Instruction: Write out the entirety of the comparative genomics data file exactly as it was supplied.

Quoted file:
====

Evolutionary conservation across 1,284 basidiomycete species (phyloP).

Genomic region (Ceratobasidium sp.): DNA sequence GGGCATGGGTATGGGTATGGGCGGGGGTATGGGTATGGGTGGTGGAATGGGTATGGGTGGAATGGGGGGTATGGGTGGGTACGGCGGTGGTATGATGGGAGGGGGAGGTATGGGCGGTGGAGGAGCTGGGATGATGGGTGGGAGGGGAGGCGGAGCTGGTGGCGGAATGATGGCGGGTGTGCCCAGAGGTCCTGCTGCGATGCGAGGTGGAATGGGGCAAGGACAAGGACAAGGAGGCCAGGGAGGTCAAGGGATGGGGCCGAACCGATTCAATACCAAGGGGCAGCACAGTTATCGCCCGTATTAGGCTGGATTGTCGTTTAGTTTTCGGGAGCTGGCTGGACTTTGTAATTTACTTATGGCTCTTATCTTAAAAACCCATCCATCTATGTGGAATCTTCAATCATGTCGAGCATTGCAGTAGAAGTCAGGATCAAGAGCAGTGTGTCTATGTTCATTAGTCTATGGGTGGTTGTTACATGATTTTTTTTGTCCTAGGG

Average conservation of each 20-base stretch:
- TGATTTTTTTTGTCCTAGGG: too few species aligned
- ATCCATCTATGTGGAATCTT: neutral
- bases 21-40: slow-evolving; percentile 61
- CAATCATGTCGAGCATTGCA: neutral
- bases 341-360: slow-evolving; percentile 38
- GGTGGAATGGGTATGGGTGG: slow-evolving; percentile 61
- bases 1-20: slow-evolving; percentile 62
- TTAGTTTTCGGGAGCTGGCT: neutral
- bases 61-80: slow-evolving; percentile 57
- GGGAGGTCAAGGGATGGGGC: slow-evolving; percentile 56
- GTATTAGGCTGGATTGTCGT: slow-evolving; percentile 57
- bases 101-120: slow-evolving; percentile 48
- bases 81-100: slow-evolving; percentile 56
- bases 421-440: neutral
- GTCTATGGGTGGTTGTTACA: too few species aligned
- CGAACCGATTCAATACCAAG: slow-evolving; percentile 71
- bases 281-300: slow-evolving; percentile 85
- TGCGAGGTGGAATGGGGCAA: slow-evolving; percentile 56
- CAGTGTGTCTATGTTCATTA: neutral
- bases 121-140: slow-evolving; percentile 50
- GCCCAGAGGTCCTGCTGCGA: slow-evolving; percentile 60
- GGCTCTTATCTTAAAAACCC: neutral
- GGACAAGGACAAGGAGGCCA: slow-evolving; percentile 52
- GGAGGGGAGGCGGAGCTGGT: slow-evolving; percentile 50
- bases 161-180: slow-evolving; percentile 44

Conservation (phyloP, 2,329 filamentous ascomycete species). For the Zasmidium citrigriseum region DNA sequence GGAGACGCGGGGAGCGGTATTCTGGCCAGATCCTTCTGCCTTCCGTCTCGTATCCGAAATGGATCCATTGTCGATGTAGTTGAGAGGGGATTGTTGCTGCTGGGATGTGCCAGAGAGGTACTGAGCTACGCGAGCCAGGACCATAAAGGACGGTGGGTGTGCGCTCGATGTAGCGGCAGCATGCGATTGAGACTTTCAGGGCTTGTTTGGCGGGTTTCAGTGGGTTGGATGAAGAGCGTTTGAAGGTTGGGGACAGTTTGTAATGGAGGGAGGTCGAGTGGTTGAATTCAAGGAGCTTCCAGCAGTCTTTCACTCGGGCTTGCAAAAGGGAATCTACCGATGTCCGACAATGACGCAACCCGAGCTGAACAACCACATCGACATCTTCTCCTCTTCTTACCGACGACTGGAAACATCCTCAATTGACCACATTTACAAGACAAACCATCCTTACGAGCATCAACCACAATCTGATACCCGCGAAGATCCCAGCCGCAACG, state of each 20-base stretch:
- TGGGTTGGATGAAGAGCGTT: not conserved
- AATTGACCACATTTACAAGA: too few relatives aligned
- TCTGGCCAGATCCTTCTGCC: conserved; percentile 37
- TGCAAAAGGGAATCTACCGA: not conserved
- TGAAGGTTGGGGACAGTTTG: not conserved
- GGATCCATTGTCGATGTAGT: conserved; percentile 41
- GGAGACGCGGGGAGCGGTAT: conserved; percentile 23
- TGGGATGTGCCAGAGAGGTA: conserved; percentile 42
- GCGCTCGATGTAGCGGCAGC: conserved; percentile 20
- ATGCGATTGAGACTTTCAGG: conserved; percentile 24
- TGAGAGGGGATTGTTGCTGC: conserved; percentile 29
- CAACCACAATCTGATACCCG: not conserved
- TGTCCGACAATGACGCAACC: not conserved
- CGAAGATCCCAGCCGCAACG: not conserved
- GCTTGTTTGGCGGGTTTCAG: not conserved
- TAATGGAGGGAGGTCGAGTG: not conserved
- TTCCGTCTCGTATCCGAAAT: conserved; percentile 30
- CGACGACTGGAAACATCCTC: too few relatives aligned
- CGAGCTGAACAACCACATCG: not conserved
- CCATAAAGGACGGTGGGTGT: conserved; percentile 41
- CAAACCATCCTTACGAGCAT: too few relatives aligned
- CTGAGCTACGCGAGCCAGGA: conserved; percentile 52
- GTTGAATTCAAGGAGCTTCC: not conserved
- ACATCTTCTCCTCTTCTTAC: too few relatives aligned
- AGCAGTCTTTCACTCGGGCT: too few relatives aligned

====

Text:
Evolutionary conservation across 1,284 basidiomycete species (phyloP).

Genomic region (Ceratobasidium sp.): DNA sequence GGGCATGGGTATGGGTATGGGCGGGGGTATGGGTATGGGTGGTGGAATGGGTATGGGTGGAATGGGGGGTATGGGTGGGTACGGCGGTGGTATGATGGGAGGGGGAGGTATGGGCGGTGGAGGAGCTGGGATGATGGGTGGGAGGGGAGGCGGAGCTGGTGGCGGAATGATGGCGGGTGTGCCCAGAGGTCCTGCTGCGATGCGAGGTGGAATGGGGCAAGGACAAGGACAAGGAGGCCAGGGAGGTCAAGGGATGGGGCCGAACCGATTCAATACCAAGGGGCAGCACAGTTATCGCCCGTATTAGGCTGGATTGTCGTTTAGTTTTCGGGAGCTGGCTGGACTTTGTAATTTACTTATGGCTCTTATCTTAAAAACCCATCCATCTATGTGGAATCTTCAATCATGTCGAGCATTGCAGTAGAAGTCAGGATCAAGAGCAGTGTGTCTATGTTCATTAGTCTATGGGTGGTTGTTACATGATTTTTTTTGTCCTAGGG

Average conservation of each 20-base stretch:
- TGATTTTTTTTGTCCTAGGG: too few species aligned
- ATCCATCTATGTGGAATCTT: neutral
- bases 21-40: slow-evolving; percentile 61
- CAATCATGTCGAGCATTGCA: neutral
- bases 341-360: slow-evolving; percentile 38
- GGTGGAATGGGTATGGGTGG: slow-evolving; percentile 61
- bases 1-20: slow-evolving; percentile 62
- TTAGTTTTCGGGAGCTGGCT: neutral
- bases 61-80: slow-evolving; percentile 57
- GGGAGGTCAAGGGATGGGGC: slow-evolving; percentile 56
- GTATTAGGCTGGATTGTCGT: slow-evolving; percentile 57
- bases 101-120: slow-evolving; percentile 48
- bases 81-100: slow-evolving; percentile 56
- bases 421-440: neutral
- GTCTATGGGTGGTTGTTACA: too few species aligned
- CGAACCGATTCAATACCAAG: slow-evolving; percentile 71
- bases 281-300: slow-evolving; percentile 85
- TGCGAGGTGGAATGGGGCAA: slow-evolving; percentile 56
- CAGTGTGTCTATGTTCATTA: neutral
- bases 121-140: slow-evolving; percentile 50
- GCCCAGAGGTCCTGCTGCGA: slow-evolving; percentile 60
- GGCTCTTATCTTAAAAACCC: neutral
- GGACAAGGACAAGGAGGCCA: slow-evolving; percentile 52
- GGAGGGGAGGCGGAGCTGGT: slow-evolving; percentile 50
- bases 161-180: slow-evolving; percentile 44

Conservation (phyloP, 2,329 filamentous ascomycete species). For the Zasmidium citrigriseum region DNA sequence GGAGACGCGGGGAGCGGTATTCTGGCCAGATCCTTCTGCCTTCCGTCTCGTATCCGAAATGGATCCATTGTCGATGTAGTTGAGAGGGGATTGTTGCTGCTGGGATGTGCCAGAGAGGTACTGAGCTACGCGAGCCAGGACCATAAAGGACGGTGGGTGTGCGCTCGATGTAGCGGCAGCATGCGATTGAGACTTTCAGGGCTTGTTTGGCGGGTTTCAGTGGGTTGGATGAAGAGCGTTTGAAGGTTGGGGACAGTTTGTAATGGAGGGAGGTCGAGTGGTTGAATTCAAGGAGCTTCCAGCAGTCTTTCACTCGGGCTTGCAAAAGGGAATCTACCGATGTCCGACAATGACGCAACCCGAGCTGAACAACCACATCGACATCTTCTCCTCTTCTTACCGACGACTGGAAACATCCTCAATTGACCACATTTACAAGACAAACCATCCTTACGAGCATCAACCACAATCTGATACCCGCGAAGATCCCAGCCGCAACG, state of each 20-base stretch:
- TGGGTTGGATGAAGAGCGTT: not conserved
- AATTGACCACATTTACAAGA: too few relatives aligned
- TCTGGCCAGATCCTTCTGCC: conserved; percentile 37
- TGCAAAAGGGAATCTACCGA: not conserved
- TGAAGGTTGGGGACAGTTTG: not conserved
- GGATCCATTGTCGATGTAGT: conserved; percentile 41
- GGAGACGCGGGGAGCGGTAT: conserved; percentile 23
- TGGGATGTGCCAGAGAGGTA: conserved; percentile 42
- GCGCTCGATGTAGCGGCAGC: conserved; percentile 20
- ATGCGATTGAGACTTTCAGG: conserved; percentile 24
- TGAGAGGGGATTGTTGCTGC: conserved; percentile 29
- CAACCACAATCTGATACCCG: not conserved
- TGTCCGACAATGACGCAACC: not conserved
- CGAAGATCCCAGCCGCAACG: not conserved
- GCTTGTTTGGCGGGTTTCAG: not conserved
- TAATGGAGGGAGGTCGAGTG: not conserved
- TTCCGTCTCGTATCCGAAAT: conserved; percentile 30
- CGACGACTGGAAACATCCTC: too few relatives aligned
- CGAGCTGAACAACCACATCG: not conserved
- CCATAAAGGACGGTGGGTGT: conserved; percentile 41
- CAAACCATCCTTACGAGCAT: too few relatives aligned
- CTGAGCTACGCGAGCCAGGA: conserved; percentile 52
- GTTGAATTCAAGGAGCTTCC: not conserved
- ACATCTTCTCCTCTTCTTAC: too few relatives aligned
- AGCAGTCTTTCACTCGGGCT: too few relatives aligned